Bergoglio told his official biographer, Sergio Rubin, in 2010, that he had gone to extraordinary, behind-the-scenes lengths to save the men.
The Jesuit leader persuaded the family priest of feared dictator Jorge Videla to call in sick so Bergoglio could say Mass instead and take the opportunity to successfully appeal for their release, Rubin wrote.
Lombardi said the airing of the accusations following Francis election was characterized by a campaign thats often slanderous and defamatory.
Earlier this week, Lombardi issued a similar denunciation of an advocacy group for victims of sexual abuse, accusing it of using the media spotlight on the conclave to try to publicize old accusations against cardinals. The accusations, Lombardi said, are baseless and the cardinals deserve everyones esteem.
The accusations against Bergoglio were fanned by Horacio Verbitzky, an investigative journalist who was a leftist militant in the 1970s and is now closely aligned with the government. He has written extensively about the accusations in Argentinas Pagina12 newspaper, a left-wing daily known for advocacy journalism.
Adolfo Perez Esquivel, who won the 1980 Nobel Peace Prize for documenting the juntas atrocities, said this week that Bergoglio was no accomplice of the dictatorship.
Perhaps he didnt have the courage of other priests, but he never collaborated with the dictatorship, Esquivel said on Buenos Aires Radio de la Red.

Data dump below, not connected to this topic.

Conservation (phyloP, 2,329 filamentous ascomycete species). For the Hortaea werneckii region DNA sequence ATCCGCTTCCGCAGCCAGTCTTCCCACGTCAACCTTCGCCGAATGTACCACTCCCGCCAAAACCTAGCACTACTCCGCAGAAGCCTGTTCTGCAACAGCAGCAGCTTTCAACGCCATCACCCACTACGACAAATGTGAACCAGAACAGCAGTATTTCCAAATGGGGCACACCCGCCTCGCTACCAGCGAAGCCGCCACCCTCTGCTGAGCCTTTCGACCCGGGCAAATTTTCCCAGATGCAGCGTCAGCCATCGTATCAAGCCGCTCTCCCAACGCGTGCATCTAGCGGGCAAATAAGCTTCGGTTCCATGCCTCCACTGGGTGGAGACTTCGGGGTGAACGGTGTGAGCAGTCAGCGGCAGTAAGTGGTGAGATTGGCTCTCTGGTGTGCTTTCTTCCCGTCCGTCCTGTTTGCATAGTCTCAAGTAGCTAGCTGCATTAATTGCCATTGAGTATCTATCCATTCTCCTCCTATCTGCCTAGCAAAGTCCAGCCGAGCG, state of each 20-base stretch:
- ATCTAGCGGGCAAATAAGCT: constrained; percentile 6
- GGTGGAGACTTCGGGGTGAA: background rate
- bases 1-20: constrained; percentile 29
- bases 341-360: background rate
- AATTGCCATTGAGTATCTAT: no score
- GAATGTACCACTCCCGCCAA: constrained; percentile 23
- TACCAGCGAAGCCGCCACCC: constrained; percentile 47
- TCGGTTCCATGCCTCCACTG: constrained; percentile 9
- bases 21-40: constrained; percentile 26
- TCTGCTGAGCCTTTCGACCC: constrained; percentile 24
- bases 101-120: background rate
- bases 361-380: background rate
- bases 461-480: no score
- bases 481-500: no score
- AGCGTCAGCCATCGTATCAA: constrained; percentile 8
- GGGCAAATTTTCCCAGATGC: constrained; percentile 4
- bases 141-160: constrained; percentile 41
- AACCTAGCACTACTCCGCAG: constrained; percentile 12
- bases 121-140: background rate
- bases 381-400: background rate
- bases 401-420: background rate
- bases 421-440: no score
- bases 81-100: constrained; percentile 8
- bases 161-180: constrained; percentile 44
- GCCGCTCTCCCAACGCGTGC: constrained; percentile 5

Argentine political analyst Ignacio Fidanza concurred.
What theyre demanding is that during the dictatorship he should have planted himself in the Plaza de Mayo and shouted against it, he told The Associated Press. It was probably more effective to speak in silence, since it was an extreme situation.
Human rights investigators in Argentina have been unable to document anything regarding Bergoglios actions during the junta years, other than the allegations concerning the Jesuits and that he failed to help a family find their murdered daughters illegally adopted baby.
But activists are also angry that as leader of the Argentine church, he has never acknowledged or apologized for what they describe as the churchs active institutional support of the military government, said Gaston Chillier, who tracks the countrys human rights cases as director of the Center for Legal and Social Studies.
The church was so deeply in league with the dictators that when the Inter-American Human Rights Commission came for an inspection in 1979, the Argentine navy moved many detainees to an island owned by the diocese during the visit.
He is responsible during Argentinas period of democracy for continuing a cover-up, Chillier told the AP. His knowledge of these cases clearly shows that he cannot deny the torture and the systematic theft of babies.
Bergoglio testified in 2010 that he didnt know anything about baby thefts until well after the dictatorship.
Since Bergoglio became archbishop in 1998, his church has issued several apologies for failing to do more to protect people from violence that came from both the right and the left. The latest, in October 2012, was the most forceful, and it also, for the first time, asked Catholics to come forward with whatever evidence they may have to support Argentinas human rights trials.
But Chillier says Bergoglio could have done more to make the church help identify children and the bodies of detainees as well as identify those responsible for atrocities.
Its one thing to acknowledge what you failed to do, but another entirely to apologize for what you actually did, Chillier said.
Warren and Almudena Calatrava contributed from Buenos Aires. David Rising in Berlin contributed.